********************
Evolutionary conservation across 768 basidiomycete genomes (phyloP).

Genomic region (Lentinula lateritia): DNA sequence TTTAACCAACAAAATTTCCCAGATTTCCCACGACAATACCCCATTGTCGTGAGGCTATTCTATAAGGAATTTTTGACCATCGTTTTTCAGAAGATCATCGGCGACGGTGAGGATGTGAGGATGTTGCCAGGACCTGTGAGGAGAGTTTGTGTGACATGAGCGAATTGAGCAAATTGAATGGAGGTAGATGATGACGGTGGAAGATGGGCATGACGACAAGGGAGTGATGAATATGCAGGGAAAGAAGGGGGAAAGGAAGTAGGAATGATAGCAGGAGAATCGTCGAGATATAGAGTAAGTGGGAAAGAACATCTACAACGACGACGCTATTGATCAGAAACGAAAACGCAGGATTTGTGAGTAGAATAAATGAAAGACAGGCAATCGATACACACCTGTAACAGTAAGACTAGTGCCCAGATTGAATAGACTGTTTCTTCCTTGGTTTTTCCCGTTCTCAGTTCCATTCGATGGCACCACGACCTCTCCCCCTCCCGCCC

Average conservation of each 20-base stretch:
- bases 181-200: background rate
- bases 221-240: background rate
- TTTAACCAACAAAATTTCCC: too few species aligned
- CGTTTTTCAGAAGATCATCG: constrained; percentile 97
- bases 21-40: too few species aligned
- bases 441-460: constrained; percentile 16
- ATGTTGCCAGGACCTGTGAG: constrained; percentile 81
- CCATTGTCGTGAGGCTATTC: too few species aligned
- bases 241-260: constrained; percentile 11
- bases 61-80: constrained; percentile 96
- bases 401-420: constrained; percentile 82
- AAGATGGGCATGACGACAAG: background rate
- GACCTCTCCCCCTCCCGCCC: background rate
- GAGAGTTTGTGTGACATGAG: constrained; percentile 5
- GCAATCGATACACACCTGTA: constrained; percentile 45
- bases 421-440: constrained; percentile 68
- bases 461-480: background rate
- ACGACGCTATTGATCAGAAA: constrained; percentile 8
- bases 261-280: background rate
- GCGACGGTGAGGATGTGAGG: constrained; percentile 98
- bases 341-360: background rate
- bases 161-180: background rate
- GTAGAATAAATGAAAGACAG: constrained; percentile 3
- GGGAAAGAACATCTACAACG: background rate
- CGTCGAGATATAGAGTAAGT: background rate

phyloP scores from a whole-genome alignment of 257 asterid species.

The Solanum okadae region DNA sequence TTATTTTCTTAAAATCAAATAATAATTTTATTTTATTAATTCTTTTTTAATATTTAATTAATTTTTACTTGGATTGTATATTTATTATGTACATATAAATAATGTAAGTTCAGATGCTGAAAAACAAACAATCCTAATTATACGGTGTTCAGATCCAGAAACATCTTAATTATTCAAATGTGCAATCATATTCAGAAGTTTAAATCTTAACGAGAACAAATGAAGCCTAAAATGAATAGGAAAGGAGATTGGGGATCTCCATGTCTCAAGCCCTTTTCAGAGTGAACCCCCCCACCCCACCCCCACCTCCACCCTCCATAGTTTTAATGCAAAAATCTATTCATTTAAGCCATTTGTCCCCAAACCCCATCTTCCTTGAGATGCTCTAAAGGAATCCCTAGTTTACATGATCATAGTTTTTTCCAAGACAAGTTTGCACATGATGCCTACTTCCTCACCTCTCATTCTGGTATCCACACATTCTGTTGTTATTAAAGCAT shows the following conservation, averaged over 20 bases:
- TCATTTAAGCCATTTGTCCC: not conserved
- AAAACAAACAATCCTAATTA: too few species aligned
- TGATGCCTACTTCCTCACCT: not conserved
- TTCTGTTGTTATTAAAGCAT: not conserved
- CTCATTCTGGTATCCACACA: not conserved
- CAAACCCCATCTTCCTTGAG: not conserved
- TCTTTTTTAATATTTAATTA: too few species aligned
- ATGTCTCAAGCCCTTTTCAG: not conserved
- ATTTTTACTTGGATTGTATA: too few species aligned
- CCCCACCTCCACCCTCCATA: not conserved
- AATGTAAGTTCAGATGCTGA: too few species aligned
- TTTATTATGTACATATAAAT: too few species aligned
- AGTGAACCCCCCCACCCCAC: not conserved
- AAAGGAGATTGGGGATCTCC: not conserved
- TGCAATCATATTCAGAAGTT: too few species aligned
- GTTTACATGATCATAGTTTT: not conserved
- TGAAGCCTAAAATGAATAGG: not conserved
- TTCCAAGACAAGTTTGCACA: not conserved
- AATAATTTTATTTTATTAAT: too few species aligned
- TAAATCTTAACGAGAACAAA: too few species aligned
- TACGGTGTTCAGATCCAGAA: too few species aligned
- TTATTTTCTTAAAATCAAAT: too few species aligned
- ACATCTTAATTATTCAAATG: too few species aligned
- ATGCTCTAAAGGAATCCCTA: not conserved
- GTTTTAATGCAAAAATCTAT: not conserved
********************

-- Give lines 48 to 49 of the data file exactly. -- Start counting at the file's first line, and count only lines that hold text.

- TTCCAAGACAAGTTTGCACA: not conserved
- AATAATTTTATTTTATTAAT: too few species aligned